13. Indian army officials during an operation in IoK. Photo: Reuters/File SRINAGAR: Indian troops martyred two youth in Baramulla district of occupied Kashmir on Sunday, the Kashmir Media Service reported. The youth were killed in Uri area of the district during a siege and cordon operation in the area. An Indian army spokesman in a statement in Srinagar claimed that the youth were killed during a gunfight. However, the identity of the martyred youth could not be ascertained, immediately. Indian troops have killed three youth in Kashmir in the past two days. Earlier, they killed a youth in Machil area of Kupwara district on Friday. Meanwhile, a policeman was killed and another injured in an attack outside a police station at Rajpora in Pulwama district yesterday. A police official said that a police party was targeted outside the police station, eight kilometres from Pulwama town. ?Two cops were injured in the attack. Both of them were shifted to Pulwama district hospital immediately where from they were airlifted to Srinagar,? he added. He said that one injured, Constable Abdul Salam Khan, succumbed to his injuries in the evening.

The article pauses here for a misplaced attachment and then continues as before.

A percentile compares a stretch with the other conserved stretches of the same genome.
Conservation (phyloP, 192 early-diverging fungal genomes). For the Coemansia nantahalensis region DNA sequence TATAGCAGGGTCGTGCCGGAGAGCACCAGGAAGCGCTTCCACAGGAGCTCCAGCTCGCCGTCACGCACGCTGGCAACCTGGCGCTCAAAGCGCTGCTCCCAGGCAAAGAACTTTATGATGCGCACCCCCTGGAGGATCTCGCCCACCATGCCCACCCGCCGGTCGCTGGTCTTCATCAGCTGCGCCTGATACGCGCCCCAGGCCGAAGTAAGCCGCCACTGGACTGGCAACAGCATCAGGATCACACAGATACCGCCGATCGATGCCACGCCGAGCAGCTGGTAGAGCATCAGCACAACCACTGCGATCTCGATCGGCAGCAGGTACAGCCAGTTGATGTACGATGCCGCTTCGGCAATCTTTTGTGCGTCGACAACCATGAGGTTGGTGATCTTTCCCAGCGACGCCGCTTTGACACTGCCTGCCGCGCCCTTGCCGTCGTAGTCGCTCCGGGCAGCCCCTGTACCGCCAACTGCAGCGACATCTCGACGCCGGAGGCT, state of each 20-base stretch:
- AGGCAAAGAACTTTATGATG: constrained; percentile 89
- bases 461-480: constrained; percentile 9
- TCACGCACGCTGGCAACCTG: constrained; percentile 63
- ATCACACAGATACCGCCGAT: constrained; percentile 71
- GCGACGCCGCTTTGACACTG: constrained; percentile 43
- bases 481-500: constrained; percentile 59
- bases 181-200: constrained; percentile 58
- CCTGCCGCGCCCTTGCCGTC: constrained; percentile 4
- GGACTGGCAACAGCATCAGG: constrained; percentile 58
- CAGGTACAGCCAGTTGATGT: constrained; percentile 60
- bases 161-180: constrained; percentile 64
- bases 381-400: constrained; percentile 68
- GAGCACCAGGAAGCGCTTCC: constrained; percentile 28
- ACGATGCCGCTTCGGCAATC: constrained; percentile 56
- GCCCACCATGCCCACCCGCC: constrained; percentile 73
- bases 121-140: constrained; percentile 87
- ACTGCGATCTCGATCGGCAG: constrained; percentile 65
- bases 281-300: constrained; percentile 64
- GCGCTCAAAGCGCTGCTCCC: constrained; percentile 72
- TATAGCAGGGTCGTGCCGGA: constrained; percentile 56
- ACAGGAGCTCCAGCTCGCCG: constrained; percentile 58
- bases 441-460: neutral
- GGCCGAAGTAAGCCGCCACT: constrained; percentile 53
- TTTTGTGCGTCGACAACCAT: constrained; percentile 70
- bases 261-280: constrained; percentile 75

14. Disgraced movie mogul Harvey Weinstein at the Elysee Palace, Paris, France, March 7, 2012. AFP/Eric Feferberg/Files OTTAWA: A Canadian actress sued disgraced Hollywood producer Harvey Weinstein Wednesday for two alleged sexual assaults in Toronto in 2000, her lawyer said. The woman, identified only as "Jane Doe" in documents filed with the Ontario Superior Court and cited by the daily Toronto Star, is also suing Miramax, The Walt Disney Company and Barbara Schneeweiss, who worked for Weinstein and is accused of "facilitating" the assaults. The plaintiff is seeking a total of Can$14 million (US$11 million). In the court documents, Doe says she was in her early 20s and working on her first movie in Toronto when Weinstein approached her on set and said she looked like a famous movie star. Weinstein's assistant later called to invite her to his hotel "to discuss her career". Once alone with Doe, Weinstein allegedly asked if she liked massages, to which she replied yes but added that the subject was "not an appropriate one for a business meeting". There was an "uncomfortable silence" while Weinstein "stared intently at her for several seconds," she said in the court filings. She added he then "overpowered" her and pushed her onto the bed and "told Doe that he had made various famous actresses' careers and could make Doe's career as well." Afterward, he pulled down her skirt and held her down by her wrists as he "forcibly performed oral *** on her without her consent," says the statement of claim, which adds Doe eventually freed herself and left. But in the hours that followed, Doe said Weinstein left several messages asking her to return to the hotel so that he could apologize to her in private. "Fearful that her movie career, which had barely begun, could be destroyed if she did not return to the hotel and give Weinstein a chance to apologize," she went back. But as soon as she entered, she said "he threw his weight onto her and tried to stick his tongue down her throat," before she pushed him off and left. More than 80 women including stars Gwyneth Paltrow, Angelina Jolie, and Mira Sorvino have accused 65-year-old Weinstein of sexual abuse and harassment, although he denies forcing himself on anyone.